- Determine your budget
- Research flights and hotels
- Book your hotel room
- Book your flights
- Plan your itinerary
- Book tours and activities
- Purchase travel insurance
- Pack and prepare for your trip
- Enjoy your trip!
Saving money is essential when planning a vacation as a freelancer. When you don't work, you don't get paid, which means you lose earnings on top of your travel budget as well. One way to save money is by setting up a savings account specifically for your travel expenses.
You can also look for ways to cut back on expenses in the months leading up to your vacation. For example, you can reduce eating out, subscription services, and other unnecessary expenses. It's also important to consider other expenses, such as ATM fees and currency exchange rates. You can avoid ATM fees by withdrawing money from your bank's partner ATMs and using public transport whenever it's available. Use apps to find great deals on hotel rooms, flight deals, or rental cars.
As a freelancer, you won't have the luxury of sick days or paid vacation, so it's important to protect your travel investment. Investing in travel insurance can help you avoid financial loss in case of unforeseen events such as flight cancellations, natural disasters, or medical emergencies.
Plan next trip
It's important to start planning your next trip as soon as you return from your current vacation. This will give you time to save money and plan for your next destination. You can also take advantage of any deals or promotions that are available throughout the year and enjoy a relaxing vacation in a year's time.
How to tell your freelance clients you are going on a vacation
When it comes to notifying clients, keep it simple. You don't need to explain details or justify your vacation. Let them know a few weeks in advance, especially if your vacation plans will disrupt ongoing schedules or deliverables.
A good tip is to call things out in bullet points in your email, e.g., “I’ve noted that these two deliverables are due during the time I’m away. If I can’t complete the final version before I leave, can we delay them until I come back?”
A great template for telling a client is as follows:
"Hi, X Team. Just a quick heads up that I will be on vacation and out of pocket from June 18th-June 30th. Here's what that means for you: I'll be delivering your work ahead of time but not able to start working on any new projects until I return."
If you haven't heard from them or things are still up in the air a few days before you leave, remind them with an email about those dates again: "Just a quick reminder- I'm stepping out on June 18th, so the last day I can take on any new projects is June 15th. I hadn't heard from you, so I wanted to check in. Is there anything you'll need from me before I leave?"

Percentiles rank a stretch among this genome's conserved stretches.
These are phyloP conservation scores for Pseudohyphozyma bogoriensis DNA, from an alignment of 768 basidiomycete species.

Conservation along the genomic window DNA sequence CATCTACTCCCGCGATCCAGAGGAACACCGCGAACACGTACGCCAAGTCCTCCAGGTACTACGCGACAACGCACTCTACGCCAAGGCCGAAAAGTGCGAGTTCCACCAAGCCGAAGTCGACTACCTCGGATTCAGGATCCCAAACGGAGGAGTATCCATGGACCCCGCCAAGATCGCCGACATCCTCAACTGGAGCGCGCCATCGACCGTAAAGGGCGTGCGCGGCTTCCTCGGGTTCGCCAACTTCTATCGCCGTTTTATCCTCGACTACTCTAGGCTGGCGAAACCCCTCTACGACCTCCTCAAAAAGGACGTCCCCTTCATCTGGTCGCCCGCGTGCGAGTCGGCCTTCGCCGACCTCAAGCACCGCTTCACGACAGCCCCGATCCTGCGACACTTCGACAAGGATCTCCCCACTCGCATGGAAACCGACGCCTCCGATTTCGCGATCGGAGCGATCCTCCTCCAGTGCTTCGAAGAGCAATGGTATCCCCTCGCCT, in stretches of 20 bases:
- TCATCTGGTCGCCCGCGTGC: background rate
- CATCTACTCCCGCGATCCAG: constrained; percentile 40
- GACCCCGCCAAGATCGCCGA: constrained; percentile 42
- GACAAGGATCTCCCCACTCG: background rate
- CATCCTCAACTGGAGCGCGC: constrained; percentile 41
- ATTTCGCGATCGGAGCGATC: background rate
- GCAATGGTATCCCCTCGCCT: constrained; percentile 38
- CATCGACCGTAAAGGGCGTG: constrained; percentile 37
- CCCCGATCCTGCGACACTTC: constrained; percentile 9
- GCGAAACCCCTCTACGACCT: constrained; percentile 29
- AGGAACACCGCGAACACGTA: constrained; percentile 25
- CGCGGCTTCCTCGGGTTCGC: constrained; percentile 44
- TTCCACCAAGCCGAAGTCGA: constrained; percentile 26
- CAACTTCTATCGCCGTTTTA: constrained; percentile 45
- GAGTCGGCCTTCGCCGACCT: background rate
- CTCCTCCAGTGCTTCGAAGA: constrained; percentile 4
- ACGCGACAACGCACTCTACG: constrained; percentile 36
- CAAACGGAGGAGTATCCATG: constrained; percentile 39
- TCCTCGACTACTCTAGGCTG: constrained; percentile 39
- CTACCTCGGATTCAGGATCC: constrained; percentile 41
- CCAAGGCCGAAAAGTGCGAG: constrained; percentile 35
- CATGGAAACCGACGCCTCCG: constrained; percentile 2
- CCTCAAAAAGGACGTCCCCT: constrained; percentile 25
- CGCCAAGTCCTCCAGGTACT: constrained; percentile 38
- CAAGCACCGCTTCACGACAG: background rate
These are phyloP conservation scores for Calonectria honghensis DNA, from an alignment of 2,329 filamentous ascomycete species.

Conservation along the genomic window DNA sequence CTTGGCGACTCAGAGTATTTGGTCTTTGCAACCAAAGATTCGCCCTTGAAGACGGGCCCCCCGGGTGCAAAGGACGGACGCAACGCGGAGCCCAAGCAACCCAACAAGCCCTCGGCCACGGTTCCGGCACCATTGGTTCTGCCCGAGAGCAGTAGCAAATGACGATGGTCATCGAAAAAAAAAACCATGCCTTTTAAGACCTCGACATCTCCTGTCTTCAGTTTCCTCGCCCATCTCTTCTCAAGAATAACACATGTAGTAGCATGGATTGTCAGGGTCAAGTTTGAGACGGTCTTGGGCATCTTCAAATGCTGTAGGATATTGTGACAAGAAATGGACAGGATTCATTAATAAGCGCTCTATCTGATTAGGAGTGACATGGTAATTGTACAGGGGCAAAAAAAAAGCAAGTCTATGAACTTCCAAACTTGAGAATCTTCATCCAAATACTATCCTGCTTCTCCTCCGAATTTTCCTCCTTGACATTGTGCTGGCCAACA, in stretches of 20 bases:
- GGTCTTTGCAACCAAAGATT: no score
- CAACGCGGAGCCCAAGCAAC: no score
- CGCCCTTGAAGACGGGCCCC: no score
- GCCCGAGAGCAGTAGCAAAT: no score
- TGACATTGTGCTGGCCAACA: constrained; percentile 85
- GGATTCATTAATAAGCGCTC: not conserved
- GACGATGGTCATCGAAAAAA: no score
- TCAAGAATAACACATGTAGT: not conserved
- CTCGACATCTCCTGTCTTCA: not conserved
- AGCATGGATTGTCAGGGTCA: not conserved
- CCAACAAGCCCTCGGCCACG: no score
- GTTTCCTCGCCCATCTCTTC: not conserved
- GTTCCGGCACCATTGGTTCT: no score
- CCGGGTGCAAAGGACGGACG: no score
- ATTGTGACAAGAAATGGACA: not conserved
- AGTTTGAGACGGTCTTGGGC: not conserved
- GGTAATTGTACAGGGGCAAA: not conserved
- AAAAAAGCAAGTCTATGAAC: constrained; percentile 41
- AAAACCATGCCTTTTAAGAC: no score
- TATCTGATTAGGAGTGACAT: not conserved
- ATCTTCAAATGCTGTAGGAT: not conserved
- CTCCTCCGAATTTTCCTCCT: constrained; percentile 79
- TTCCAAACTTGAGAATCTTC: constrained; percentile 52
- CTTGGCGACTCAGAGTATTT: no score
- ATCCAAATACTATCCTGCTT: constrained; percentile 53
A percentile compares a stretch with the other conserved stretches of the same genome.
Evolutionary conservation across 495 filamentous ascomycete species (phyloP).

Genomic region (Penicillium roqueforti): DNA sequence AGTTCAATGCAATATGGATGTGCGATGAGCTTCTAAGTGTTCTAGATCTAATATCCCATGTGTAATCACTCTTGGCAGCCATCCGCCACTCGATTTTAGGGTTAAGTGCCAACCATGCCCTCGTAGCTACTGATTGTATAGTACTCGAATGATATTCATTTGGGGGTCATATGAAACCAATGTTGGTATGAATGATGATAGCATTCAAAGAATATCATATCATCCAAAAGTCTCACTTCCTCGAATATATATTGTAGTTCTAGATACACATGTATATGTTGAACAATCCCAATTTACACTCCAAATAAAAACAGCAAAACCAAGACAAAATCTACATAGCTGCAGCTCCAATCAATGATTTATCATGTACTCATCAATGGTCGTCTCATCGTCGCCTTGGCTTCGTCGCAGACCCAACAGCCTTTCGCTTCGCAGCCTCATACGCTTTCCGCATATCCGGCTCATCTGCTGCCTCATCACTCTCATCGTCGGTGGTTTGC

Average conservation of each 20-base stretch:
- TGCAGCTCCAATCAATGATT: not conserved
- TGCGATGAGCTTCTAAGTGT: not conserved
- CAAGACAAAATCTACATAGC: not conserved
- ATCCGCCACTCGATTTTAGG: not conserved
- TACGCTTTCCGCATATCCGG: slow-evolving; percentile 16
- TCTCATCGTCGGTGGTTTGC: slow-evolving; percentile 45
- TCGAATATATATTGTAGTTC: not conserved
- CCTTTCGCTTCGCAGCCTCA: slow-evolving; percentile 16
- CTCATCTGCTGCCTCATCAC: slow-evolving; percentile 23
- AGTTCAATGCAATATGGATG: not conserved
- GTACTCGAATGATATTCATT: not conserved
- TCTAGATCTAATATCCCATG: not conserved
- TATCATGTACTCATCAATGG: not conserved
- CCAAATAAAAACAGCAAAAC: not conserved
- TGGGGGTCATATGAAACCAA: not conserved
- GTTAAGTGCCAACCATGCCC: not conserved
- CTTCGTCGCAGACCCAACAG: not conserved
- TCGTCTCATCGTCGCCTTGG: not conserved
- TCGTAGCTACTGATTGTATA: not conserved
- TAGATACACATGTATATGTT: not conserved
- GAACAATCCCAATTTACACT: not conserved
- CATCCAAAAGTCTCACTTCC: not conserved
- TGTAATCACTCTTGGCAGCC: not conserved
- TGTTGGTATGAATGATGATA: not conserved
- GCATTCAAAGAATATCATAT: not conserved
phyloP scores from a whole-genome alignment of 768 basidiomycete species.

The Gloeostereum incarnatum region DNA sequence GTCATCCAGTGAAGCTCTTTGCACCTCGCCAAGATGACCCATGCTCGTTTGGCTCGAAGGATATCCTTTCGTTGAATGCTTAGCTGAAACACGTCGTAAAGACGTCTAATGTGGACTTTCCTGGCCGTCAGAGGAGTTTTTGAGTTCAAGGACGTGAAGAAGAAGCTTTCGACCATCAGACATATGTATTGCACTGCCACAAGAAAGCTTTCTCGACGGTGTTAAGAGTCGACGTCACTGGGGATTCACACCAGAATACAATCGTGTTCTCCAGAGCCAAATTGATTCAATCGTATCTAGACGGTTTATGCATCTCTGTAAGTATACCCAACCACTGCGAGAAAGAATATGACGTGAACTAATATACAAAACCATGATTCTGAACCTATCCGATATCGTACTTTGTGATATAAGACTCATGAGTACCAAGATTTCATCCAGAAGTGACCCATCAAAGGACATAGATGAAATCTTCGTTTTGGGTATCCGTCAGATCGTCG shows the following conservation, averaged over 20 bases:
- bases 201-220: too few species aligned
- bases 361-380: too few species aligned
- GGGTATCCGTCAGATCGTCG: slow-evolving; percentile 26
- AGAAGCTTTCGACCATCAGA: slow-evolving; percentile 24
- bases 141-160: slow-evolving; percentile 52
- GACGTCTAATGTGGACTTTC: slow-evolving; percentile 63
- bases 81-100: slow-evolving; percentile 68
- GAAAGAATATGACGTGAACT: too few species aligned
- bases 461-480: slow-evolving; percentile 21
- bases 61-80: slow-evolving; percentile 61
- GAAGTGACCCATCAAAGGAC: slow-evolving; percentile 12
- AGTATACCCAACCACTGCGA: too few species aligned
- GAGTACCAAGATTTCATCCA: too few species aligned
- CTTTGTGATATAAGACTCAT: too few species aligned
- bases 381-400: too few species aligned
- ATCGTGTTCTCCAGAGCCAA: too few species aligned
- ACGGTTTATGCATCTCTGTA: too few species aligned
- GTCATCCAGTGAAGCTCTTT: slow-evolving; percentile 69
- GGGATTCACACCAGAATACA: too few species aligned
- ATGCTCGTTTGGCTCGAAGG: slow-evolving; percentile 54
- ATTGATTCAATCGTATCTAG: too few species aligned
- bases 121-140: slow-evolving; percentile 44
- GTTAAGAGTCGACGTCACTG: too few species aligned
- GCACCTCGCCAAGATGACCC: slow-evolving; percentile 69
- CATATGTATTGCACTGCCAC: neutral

If an ongoing client learns early on that you'll work on vacation, keep meetings, or be available for emergencies if needed; it's really hard to undo that perception in the future. Rather than saying you'll be on vacation or that you'll be less available than usual, use terms like "off the grid" and "out of pocket" to make it clear that you won't have service or access to a computer/phone.
Most clients are going to respect your time off, but it's smart to set up good boundaries anyways. Some of your clients will also forget that you'll be on vacation, so these extra guardrails keep you from feeling unnecessary stress mid-vacation.
Here are a few other ways to set those boundaries clearly:
- Remind them about one week out that you'll be gone again.
- Set an autoresponder that tells them exactly what to expect, such as "I'm out of the office and not checking email until June 18th. I'll respond to all messages in the order received as of June 18th."
- If you are going to take calls or appointments, you can allow your customers to book appointments with you online and set up chunks of time that you are willing/able to be available. Maybe you can open the calendar for 2-3 pm every day and allow your customers to book as needed.
How not to think about work during the vacation
As a freelancer, it can be challenging to completely disconnect from work during vacation time, but you need to take a break and relax to avoid burnout and improve your productivity in the long run.
- Plan your vacation activities: Having a plan for your time off can help you focus on enjoying your break instead of thinking about work. Schedule activities or outings that interest you, and make sure you have enough downtime to relax and recharge.
- Disconnect from work devices: Consider leaving your work phone and computer at home. If you need to have them with you, turn off notifications or put them in a separate folder to avoid temptation.
- Practice mindfulness: If you find yourself thinking about work, try to be aware of those thoughts without judgment and redirect your focus to the present moment. You can use mindfulness exercises like meditation or deep breathing to help you stay present.
Remember, taking a vacation is essential for your mental health and well-being, and it's crucial to take time off to recharge and come back to work feeling refreshed and energized.
Vacations aren’t just a nice thing to have, but it’s an important part of refreshing your mind and reducing burnout as a freelancer. You can prepare for vacations by planning your trips ahead of time, including completing any work you have early, saving up money, and thinking ahead for future trips. One final tip is to always take an extra day off when you go on vacation before going back to work. That way, you have one day of rest and relaxation to get over your jet lag and catch up on laundry and unpacking before logging in again.
Indy has a helpful Calendar and Tasks tool to help you manage project work and plan your vacation schedule. Check out how Indy can help you run your freelance business with ease, and get started today!